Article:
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Date: 08-11-2023

Case Style:

Alexander Tsepkov v. Equifax Information Services, LLC et al.

Case Number: 1:22-cv-11424

Judge: F. Dennis Saylor, IV

Court: United States District Court for the District of Massachusetts (Suffolk County)

Plaintiff's Attorney: Yitzchak Zelman and Kvin Crick

Defendant's Attorney: Danni Shauel for Paramount Residential Mortgage Group, Inc.

Danielle Long, Julianna Charpentier, and Tasnuva Islam for Equifax Information Services, LLC

Evan Rutter, Rachel Taylor, and Mardic Marashian

Description: Boston, Massachusetts consumer credit lawyers represented Plaintiff who sued Defendants on Fair Credit Reporting Act violation theories.

"The Fair Credit Reporting Act (FCRA) is a federal law that protects consumers' rights and regulates the collection, use, and distribution of consumer credit reports. The FCRA was passed in 1970 to ensure that consumers have access to their credit reports and that the information in their reports is accurate and up-to-date.

The FCRA applies to all three major credit bureaus: Equifax, Experian, and TransUnion. It also applies to any company that uses a consumer credit report for any purpose, including:

Making a credit decision
Selling or renting a home
Getting a job
Obtaining insurance

The FCRA gives consumers the right to:

Obtain a copy of their credit report from each of the three major credit bureaus once per year for free.
Dispute any inaccurate or incomplete information in their credit report.
Place a fraud alert on their credit report, which will prevent creditors from opening new accounts in their name without their permission.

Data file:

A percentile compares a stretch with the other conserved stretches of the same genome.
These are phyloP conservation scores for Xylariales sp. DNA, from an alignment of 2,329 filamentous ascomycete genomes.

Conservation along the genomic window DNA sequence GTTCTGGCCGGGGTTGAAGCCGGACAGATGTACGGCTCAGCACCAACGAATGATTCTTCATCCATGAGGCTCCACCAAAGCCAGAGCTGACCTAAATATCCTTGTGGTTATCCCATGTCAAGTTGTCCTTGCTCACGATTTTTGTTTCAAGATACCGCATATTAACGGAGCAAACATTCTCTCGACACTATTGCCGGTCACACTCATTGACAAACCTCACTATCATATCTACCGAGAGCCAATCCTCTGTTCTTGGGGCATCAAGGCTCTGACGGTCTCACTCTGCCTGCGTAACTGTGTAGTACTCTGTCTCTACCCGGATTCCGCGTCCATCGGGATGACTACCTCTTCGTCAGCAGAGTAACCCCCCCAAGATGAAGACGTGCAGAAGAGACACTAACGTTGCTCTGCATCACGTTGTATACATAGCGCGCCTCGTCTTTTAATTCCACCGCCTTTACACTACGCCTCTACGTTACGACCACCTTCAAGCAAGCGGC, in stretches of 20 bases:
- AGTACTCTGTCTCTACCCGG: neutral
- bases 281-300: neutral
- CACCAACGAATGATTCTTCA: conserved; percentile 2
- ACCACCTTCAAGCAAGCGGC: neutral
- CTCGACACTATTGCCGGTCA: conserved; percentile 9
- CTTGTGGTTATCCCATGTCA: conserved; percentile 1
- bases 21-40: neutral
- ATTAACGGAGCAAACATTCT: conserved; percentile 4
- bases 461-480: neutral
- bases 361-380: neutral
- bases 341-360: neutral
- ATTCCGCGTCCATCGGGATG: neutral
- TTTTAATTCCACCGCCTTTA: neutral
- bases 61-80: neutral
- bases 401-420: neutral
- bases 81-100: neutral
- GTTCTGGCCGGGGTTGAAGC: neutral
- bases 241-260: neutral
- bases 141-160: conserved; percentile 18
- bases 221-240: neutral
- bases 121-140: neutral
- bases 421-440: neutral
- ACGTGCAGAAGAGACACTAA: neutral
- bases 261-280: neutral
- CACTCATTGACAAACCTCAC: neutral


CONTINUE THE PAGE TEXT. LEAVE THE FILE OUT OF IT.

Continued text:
Place a security freeze on their credit report, which will prevent creditors from accessing their credit report without their permission.

If you believe that your credit report contains inaccurate or incomplete information, you can dispute the information with the credit bureau that is reporting it. The credit bureau must investigate your dispute and remove any inaccurate or incomplete information from your report.

You can also place a fraud alert or a security freeze on your credit report to protect yourself from identity theft. A fraud alert will stay on your credit report for 90 days and will notify creditors to take extra steps to verify your identity before opening new accounts in your name. A security freeze will prevent creditors from accessing your credit report without your permission.

The FCRA is a valuable tool that can help you protect your credit and your privacy. If you have any questions about the FCRA, you should speak with an attorney."

Google Bard

Outcome: 07/29/2023 43 STIPULATION of Dismissal as to Trans Union, LLC only by Alexander Tsepkov. (Attachments: # 1 Proposed Dismissal Order)(Zelman, Yitzchak) (Entered: 07/29/2023)

Plaintiff's Experts:

Defendant's Experts:


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